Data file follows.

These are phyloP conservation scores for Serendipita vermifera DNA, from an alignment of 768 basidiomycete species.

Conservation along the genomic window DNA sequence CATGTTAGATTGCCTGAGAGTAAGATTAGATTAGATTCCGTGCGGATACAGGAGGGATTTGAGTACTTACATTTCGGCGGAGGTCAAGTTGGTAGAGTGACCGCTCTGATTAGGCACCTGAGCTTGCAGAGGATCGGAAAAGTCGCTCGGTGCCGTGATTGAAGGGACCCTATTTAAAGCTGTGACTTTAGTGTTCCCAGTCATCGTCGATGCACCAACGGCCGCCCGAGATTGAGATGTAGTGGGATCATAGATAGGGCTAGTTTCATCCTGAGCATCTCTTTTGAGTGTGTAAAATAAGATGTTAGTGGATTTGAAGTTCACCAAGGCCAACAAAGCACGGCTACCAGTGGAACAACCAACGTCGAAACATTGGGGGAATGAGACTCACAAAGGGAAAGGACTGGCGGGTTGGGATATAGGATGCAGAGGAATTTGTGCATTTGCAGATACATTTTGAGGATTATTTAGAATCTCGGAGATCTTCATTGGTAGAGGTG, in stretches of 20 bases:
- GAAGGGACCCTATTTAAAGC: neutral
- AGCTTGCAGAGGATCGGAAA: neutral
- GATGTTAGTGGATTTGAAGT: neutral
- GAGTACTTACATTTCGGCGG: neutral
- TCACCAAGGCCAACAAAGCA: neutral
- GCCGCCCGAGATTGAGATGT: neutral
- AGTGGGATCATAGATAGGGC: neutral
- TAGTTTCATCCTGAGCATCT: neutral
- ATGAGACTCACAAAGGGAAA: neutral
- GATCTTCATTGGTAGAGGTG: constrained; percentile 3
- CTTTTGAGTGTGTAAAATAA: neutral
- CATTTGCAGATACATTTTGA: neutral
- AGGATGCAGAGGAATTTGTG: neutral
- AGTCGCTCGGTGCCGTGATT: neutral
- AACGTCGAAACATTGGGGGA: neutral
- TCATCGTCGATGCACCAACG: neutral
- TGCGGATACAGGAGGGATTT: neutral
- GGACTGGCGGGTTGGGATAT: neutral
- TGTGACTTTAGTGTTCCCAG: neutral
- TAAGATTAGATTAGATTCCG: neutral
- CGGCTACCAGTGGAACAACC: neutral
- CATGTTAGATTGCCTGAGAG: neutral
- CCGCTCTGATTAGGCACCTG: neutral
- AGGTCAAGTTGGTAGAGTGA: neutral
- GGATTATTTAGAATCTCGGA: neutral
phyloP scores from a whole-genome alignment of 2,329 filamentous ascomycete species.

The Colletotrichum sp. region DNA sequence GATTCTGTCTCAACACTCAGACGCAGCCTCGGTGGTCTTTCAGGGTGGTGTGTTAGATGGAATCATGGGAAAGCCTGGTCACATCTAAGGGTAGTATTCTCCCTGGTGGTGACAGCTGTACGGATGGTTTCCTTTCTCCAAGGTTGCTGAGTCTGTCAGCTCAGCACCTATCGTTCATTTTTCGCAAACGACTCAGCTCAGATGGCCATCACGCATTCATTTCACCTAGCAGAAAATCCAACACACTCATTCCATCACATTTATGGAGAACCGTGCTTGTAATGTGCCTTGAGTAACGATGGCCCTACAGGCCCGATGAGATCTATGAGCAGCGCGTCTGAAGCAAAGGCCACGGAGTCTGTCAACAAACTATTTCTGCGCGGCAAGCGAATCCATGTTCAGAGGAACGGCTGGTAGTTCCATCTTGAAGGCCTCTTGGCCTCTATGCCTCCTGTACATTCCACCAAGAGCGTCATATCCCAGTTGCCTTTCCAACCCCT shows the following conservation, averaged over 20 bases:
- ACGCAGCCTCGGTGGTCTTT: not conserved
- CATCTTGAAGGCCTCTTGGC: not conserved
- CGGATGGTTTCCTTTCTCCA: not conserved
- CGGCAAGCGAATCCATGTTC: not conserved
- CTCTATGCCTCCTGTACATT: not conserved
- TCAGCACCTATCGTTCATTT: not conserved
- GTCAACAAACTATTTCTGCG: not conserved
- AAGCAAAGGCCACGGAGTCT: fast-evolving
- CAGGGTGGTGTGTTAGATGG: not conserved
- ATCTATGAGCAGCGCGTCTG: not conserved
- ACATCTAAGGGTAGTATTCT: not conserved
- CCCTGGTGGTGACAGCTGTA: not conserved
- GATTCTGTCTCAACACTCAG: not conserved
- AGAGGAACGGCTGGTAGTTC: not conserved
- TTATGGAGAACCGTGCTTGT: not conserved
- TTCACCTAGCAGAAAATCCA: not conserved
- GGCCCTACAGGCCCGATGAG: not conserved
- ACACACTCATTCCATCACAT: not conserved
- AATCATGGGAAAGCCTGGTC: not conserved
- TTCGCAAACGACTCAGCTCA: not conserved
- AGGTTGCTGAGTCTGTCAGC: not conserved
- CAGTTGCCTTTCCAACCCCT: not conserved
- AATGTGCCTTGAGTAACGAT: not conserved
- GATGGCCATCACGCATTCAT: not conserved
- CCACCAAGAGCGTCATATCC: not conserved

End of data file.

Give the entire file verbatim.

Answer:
These are phyloP conservation scores for Serendipita vermifera DNA, from an alignment of 768 basidiomycete species.

Conservation along the genomic window DNA sequence CATGTTAGATTGCCTGAGAGTAAGATTAGATTAGATTCCGTGCGGATACAGGAGGGATTTGAGTACTTACATTTCGGCGGAGGTCAAGTTGGTAGAGTGACCGCTCTGATTAGGCACCTGAGCTTGCAGAGGATCGGAAAAGTCGCTCGGTGCCGTGATTGAAGGGACCCTATTTAAAGCTGTGACTTTAGTGTTCCCAGTCATCGTCGATGCACCAACGGCCGCCCGAGATTGAGATGTAGTGGGATCATAGATAGGGCTAGTTTCATCCTGAGCATCTCTTTTGAGTGTGTAAAATAAGATGTTAGTGGATTTGAAGTTCACCAAGGCCAACAAAGCACGGCTACCAGTGGAACAACCAACGTCGAAACATTGGGGGAATGAGACTCACAAAGGGAAAGGACTGGCGGGTTGGGATATAGGATGCAGAGGAATTTGTGCATTTGCAGATACATTTTGAGGATTATTTAGAATCTCGGAGATCTTCATTGGTAGAGGTG, in stretches of 20 bases:
- GAAGGGACCCTATTTAAAGC: neutral
- AGCTTGCAGAGGATCGGAAA: neutral
- GATGTTAGTGGATTTGAAGT: neutral
- GAGTACTTACATTTCGGCGG: neutral
- TCACCAAGGCCAACAAAGCA: neutral
- GCCGCCCGAGATTGAGATGT: neutral
- AGTGGGATCATAGATAGGGC: neutral
- TAGTTTCATCCTGAGCATCT: neutral
- ATGAGACTCACAAAGGGAAA: neutral
- GATCTTCATTGGTAGAGGTG: constrained; percentile 3
- CTTTTGAGTGTGTAAAATAA: neutral
- CATTTGCAGATACATTTTGA: neutral
- AGGATGCAGAGGAATTTGTG: neutral
- AGTCGCTCGGTGCCGTGATT: neutral
- AACGTCGAAACATTGGGGGA: neutral
- TCATCGTCGATGCACCAACG: neutral
- TGCGGATACAGGAGGGATTT: neutral
- GGACTGGCGGGTTGGGATAT: neutral
- TGTGACTTTAGTGTTCCCAG: neutral
- TAAGATTAGATTAGATTCCG: neutral
- CGGCTACCAGTGGAACAACC: neutral
- CATGTTAGATTGCCTGAGAG: neutral
- CCGCTCTGATTAGGCACCTG: neutral
- AGGTCAAGTTGGTAGAGTGA: neutral
- GGATTATTTAGAATCTCGGA: neutral
phyloP scores from a whole-genome alignment of 2,329 filamentous ascomycete species.

The Colletotrichum sp. region DNA sequence GATTCTGTCTCAACACTCAGACGCAGCCTCGGTGGTCTTTCAGGGTGGTGTGTTAGATGGAATCATGGGAAAGCCTGGTCACATCTAAGGGTAGTATTCTCCCTGGTGGTGACAGCTGTACGGATGGTTTCCTTTCTCCAAGGTTGCTGAGTCTGTCAGCTCAGCACCTATCGTTCATTTTTCGCAAACGACTCAGCTCAGATGGCCATCACGCATTCATTTCACCTAGCAGAAAATCCAACACACTCATTCCATCACATTTATGGAGAACCGTGCTTGTAATGTGCCTTGAGTAACGATGGCCCTACAGGCCCGATGAGATCTATGAGCAGCGCGTCTGAAGCAAAGGCCACGGAGTCTGTCAACAAACTATTTCTGCGCGGCAAGCGAATCCATGTTCAGAGGAACGGCTGGTAGTTCCATCTTGAAGGCCTCTTGGCCTCTATGCCTCCTGTACATTCCACCAAGAGCGTCATATCCCAGTTGCCTTTCCAACCCCT shows the following conservation, averaged over 20 bases:
- ACGCAGCCTCGGTGGTCTTT: not conserved
- CATCTTGAAGGCCTCTTGGC: not conserved
- CGGATGGTTTCCTTTCTCCA: not conserved
- CGGCAAGCGAATCCATGTTC: not conserved
- CTCTATGCCTCCTGTACATT: not conserved
- TCAGCACCTATCGTTCATTT: not conserved
- GTCAACAAACTATTTCTGCG: not conserved
- AAGCAAAGGCCACGGAGTCT: fast-evolving
- CAGGGTGGTGTGTTAGATGG: not conserved
- ATCTATGAGCAGCGCGTCTG: not conserved
- ACATCTAAGGGTAGTATTCT: not conserved
- CCCTGGTGGTGACAGCTGTA: not conserved
- GATTCTGTCTCAACACTCAG: not conserved
- AGAGGAACGGCTGGTAGTTC: not conserved
- TTATGGAGAACCGTGCTTGT: not conserved
- TTCACCTAGCAGAAAATCCA: not conserved
- GGCCCTACAGGCCCGATGAG: not conserved
- ACACACTCATTCCATCACAT: not conserved
- AATCATGGGAAAGCCTGGTC: not conserved
- TTCGCAAACGACTCAGCTCA: not conserved
- AGGTTGCTGAGTCTGTCAGC: not conserved
- CAGTTGCCTTTCCAACCCCT: not conserved
- AATGTGCCTTGAGTAACGAT: not conserved
- GATGGCCATCACGCATTCAT: not conserved
- CCACCAAGAGCGTCATATCC: not conserved